Although I recall saying I would start learning about computers when our youngest started school, all that happened was I started working at the local playgroup, which in turn led me to seeking out jobs that didn’t involve computers when the children were older. People my age who were working in offices or teaching were of course going on computer courses. I did at one stage enrol in evening classes at my children’s high school with their technology teacher; who turned out to be as useless as they claimed. He would say he was just going to get some more printer paper, but we could see across the quadrangle that he had just gone out for a smoke; this would happen several times in the lesson…

By the time we moved away in 2004 my on line achievements amounted to looking up estate agents’ websites and logging in to the Southbourne Beach surfers’ webcam.

Joining a weekly writers’ group in 2007 meant I had to start learning how to type, how to do word documents and how to print them out. At first I would pretend Monday was Tuesday, so I would be sure to have my printed work ready for Wednesday morning; all this required a lot of help from the long suffering Cyberspouse. Actually thinking what to write was nothing compared with the technical challenge; I would never have imagined writing books, self publishing and blogging lay in the future… I did not have any concept of such things even existing.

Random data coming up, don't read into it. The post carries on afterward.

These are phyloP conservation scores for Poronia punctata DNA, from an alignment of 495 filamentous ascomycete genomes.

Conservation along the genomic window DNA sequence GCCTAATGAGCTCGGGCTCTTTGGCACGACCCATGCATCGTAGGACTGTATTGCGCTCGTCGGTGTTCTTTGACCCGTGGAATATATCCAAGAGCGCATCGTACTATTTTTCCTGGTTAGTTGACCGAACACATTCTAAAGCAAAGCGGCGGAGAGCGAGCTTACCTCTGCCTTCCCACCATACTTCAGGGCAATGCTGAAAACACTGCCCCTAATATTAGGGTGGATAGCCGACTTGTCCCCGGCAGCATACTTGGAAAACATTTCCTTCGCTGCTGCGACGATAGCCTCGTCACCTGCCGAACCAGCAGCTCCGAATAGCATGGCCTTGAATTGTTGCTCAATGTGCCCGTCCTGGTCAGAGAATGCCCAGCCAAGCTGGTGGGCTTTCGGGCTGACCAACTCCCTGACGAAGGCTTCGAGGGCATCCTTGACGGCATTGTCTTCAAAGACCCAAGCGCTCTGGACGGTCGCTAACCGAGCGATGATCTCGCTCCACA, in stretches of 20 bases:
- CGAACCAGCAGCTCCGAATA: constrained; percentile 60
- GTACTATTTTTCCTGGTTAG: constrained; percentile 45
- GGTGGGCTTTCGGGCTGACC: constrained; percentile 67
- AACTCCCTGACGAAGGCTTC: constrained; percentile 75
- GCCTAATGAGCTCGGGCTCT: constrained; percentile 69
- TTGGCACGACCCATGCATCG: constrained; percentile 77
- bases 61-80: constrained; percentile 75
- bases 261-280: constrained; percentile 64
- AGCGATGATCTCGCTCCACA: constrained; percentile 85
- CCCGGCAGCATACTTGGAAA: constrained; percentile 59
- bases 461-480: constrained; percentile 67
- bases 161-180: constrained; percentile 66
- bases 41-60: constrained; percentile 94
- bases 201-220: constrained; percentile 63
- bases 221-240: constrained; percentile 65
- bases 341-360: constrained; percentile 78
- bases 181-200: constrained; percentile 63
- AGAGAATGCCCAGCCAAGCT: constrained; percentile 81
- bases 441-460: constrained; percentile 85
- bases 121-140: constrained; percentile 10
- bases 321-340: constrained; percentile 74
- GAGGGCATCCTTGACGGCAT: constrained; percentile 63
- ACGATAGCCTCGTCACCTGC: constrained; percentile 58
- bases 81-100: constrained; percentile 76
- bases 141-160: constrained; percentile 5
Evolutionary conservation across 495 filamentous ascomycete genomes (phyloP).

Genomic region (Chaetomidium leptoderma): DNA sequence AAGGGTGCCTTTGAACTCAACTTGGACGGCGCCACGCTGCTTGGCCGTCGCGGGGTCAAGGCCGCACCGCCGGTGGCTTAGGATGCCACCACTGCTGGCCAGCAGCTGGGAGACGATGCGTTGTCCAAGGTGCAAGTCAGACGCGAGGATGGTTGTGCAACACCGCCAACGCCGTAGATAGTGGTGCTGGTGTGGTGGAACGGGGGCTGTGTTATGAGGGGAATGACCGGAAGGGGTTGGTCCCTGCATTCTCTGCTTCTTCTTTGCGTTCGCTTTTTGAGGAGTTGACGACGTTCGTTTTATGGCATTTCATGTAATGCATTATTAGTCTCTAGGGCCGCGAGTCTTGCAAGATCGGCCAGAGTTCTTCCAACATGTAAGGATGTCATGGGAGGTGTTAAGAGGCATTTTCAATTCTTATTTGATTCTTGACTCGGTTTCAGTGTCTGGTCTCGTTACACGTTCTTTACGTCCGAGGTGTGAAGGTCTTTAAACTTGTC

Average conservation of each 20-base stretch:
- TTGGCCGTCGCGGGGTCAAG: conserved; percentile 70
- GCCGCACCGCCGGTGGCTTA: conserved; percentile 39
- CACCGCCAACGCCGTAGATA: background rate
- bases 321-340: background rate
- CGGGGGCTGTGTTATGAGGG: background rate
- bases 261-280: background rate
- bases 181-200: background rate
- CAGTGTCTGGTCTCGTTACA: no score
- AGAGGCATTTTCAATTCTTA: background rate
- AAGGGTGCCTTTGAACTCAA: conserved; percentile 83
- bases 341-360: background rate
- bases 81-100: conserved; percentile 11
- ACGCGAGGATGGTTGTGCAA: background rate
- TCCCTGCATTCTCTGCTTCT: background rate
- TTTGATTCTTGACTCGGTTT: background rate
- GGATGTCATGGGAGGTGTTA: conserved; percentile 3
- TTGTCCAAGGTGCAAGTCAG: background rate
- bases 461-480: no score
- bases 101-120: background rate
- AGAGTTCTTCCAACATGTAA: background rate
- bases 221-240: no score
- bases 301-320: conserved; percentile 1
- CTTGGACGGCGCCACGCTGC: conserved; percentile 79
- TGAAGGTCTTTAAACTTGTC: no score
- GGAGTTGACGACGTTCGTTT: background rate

When did you leave the real world and go on line?

Friday Flash Fiction – Digital Dialogue

Branching Out

Andrea: ‘Are you okay in here Mum, tea’s just brewing, do you want the crossword?’

Grandma ‘No, I’m fine, I’ll just have a quick look at my ipad.’

Millie: ‘Do you want a cake Grandma? Grandma, do you want a cake?’

Grandma: ‘What… oh sorry Millie, yes please, look at this sweet puppy…’

Millie: ‘Mummy says we’re not allowed to have screen time when we got visitors.’

Grandma: ‘I’m just showing you how well I’m getting on with my Christmas present.’

Steven: ‘Good heavens what’s that noise?’

Grandma: ‘Just a Typhoon taking off from RAF Northolt.’

Steven: ‘How on earth did you get that?

Grandma: ‘I think I’m their Facebook friend… oh, I’ve got 63 emails, I’d better check in case there’s anything important. … a new post from Wordynerdybird    How To Avoid Blocked Hashtags On Instagram…  I haven’t done Haashtags yet, what does that mean Steve?’